Closing the figures between openly identifying disabled people and those reporting as disabled in anonymous survey data is a key metric for organisations to track.

A further indicator of an inclusive culture is disability staff retention. Organisations may report having strong numbers of disabled people in their workforce, but how many of those people are there for the long haul? Tracking individual disability staff retention is a fast way to understanding if people feel comfortable being a disabled person in that workplace. There are a number of organisations that have developed an unfortunate reputation within the disability community for having a revolving door for disabled people. Over time this will become detrimental to those organisations achieving diverse recruitment. Such reputations are hard to lose once they have been gained.

Studies indicate that disabled people receive less professional development than colleagues they work alongside. Some organisations focus their professional development budgets towards more senior positions. With disabled people rarely in those more senior positions, this can also contribute to less professional development for disabled people. Organisations should be tracking levels of professional development offered to ensure their disability workforce is afforded the same access to learning and development as all other staff. When people feel devalued or undervalued by their employer they start to look for employment elsewhere, and disabled people are no different. Consistently missing out on development opportunities can be interpreted as a regular message that “you aren’t what we are looking for.”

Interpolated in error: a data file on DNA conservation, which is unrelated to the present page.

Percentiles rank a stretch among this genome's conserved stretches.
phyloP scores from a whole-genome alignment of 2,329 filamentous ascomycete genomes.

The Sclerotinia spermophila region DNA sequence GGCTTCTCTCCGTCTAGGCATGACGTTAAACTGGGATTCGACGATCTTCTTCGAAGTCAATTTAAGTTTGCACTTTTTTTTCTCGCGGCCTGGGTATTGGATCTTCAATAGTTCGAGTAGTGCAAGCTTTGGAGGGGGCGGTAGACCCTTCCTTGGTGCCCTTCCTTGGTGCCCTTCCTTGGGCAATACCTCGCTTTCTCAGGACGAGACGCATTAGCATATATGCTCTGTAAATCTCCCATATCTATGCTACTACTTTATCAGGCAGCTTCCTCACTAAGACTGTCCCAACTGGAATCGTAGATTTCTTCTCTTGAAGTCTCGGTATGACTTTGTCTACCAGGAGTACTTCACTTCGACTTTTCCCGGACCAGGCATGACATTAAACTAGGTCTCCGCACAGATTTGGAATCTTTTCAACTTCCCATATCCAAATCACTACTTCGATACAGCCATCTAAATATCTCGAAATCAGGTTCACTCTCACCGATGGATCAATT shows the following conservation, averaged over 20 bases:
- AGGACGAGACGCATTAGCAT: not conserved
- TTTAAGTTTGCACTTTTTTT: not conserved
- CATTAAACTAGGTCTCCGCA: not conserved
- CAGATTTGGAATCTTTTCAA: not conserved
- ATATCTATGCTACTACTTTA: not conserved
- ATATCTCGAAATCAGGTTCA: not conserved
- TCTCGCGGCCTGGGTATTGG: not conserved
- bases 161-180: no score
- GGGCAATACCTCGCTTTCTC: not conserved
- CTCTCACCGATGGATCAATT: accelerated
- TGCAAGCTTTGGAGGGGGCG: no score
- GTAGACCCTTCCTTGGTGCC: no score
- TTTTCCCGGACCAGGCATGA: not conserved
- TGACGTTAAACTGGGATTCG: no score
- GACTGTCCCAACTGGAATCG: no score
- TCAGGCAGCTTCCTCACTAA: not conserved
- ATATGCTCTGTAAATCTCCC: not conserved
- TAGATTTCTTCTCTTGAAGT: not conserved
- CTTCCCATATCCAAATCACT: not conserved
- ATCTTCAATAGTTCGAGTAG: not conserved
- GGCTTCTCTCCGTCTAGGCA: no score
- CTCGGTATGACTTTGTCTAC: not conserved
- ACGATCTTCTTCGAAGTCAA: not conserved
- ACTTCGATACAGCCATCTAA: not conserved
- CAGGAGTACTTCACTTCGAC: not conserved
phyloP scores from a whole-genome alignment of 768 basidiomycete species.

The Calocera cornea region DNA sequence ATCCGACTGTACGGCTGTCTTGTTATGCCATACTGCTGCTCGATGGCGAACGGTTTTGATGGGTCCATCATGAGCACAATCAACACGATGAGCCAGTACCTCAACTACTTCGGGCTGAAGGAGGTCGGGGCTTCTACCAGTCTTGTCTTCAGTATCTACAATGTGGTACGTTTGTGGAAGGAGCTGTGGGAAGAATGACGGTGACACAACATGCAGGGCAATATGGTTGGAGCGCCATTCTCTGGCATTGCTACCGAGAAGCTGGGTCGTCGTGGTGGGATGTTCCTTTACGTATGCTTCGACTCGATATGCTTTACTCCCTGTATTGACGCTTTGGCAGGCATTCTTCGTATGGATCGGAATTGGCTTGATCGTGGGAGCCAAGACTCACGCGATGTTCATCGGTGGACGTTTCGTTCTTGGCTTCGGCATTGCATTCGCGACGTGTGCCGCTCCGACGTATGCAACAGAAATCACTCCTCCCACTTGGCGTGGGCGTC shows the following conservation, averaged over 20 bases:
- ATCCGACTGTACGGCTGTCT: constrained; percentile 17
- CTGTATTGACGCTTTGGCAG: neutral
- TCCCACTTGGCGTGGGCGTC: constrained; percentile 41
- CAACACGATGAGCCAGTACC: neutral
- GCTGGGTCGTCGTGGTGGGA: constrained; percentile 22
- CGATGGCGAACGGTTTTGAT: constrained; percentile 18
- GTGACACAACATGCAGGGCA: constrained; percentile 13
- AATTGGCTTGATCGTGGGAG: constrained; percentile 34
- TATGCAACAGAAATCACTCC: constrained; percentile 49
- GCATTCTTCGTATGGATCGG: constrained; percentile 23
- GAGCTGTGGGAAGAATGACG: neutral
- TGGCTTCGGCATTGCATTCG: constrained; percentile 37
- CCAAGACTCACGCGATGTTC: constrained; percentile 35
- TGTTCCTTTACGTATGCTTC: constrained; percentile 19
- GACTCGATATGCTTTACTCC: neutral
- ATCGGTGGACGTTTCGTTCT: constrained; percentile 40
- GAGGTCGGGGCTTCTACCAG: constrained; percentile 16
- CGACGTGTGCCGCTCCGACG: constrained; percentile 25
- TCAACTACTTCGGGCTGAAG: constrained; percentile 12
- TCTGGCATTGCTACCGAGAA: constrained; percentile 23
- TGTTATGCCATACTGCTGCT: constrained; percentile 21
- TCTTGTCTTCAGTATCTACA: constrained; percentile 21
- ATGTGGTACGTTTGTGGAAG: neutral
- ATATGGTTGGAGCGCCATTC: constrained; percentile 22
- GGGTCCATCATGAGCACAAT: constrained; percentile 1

A final measure to track is the presence of leadership pathways. How many disabled people are being promoted? Is there evidence of them moving into leadership and decision making roles? Are there increasing levels of diversity at executive and management levels, or do they remain the domain of non-disabled people? It is one thing to have a growing number of disabled staff in entry level positions, but few organisations can demonstrate strong numbers beyond the middle management level. The concrete ceiling is alive and well.

These three key metrics can provide greater insight into disability diversity within organisations: the gap between openly identifying disabled people and those identifying anonymously, disability staff retention, and numbers of disability leaders.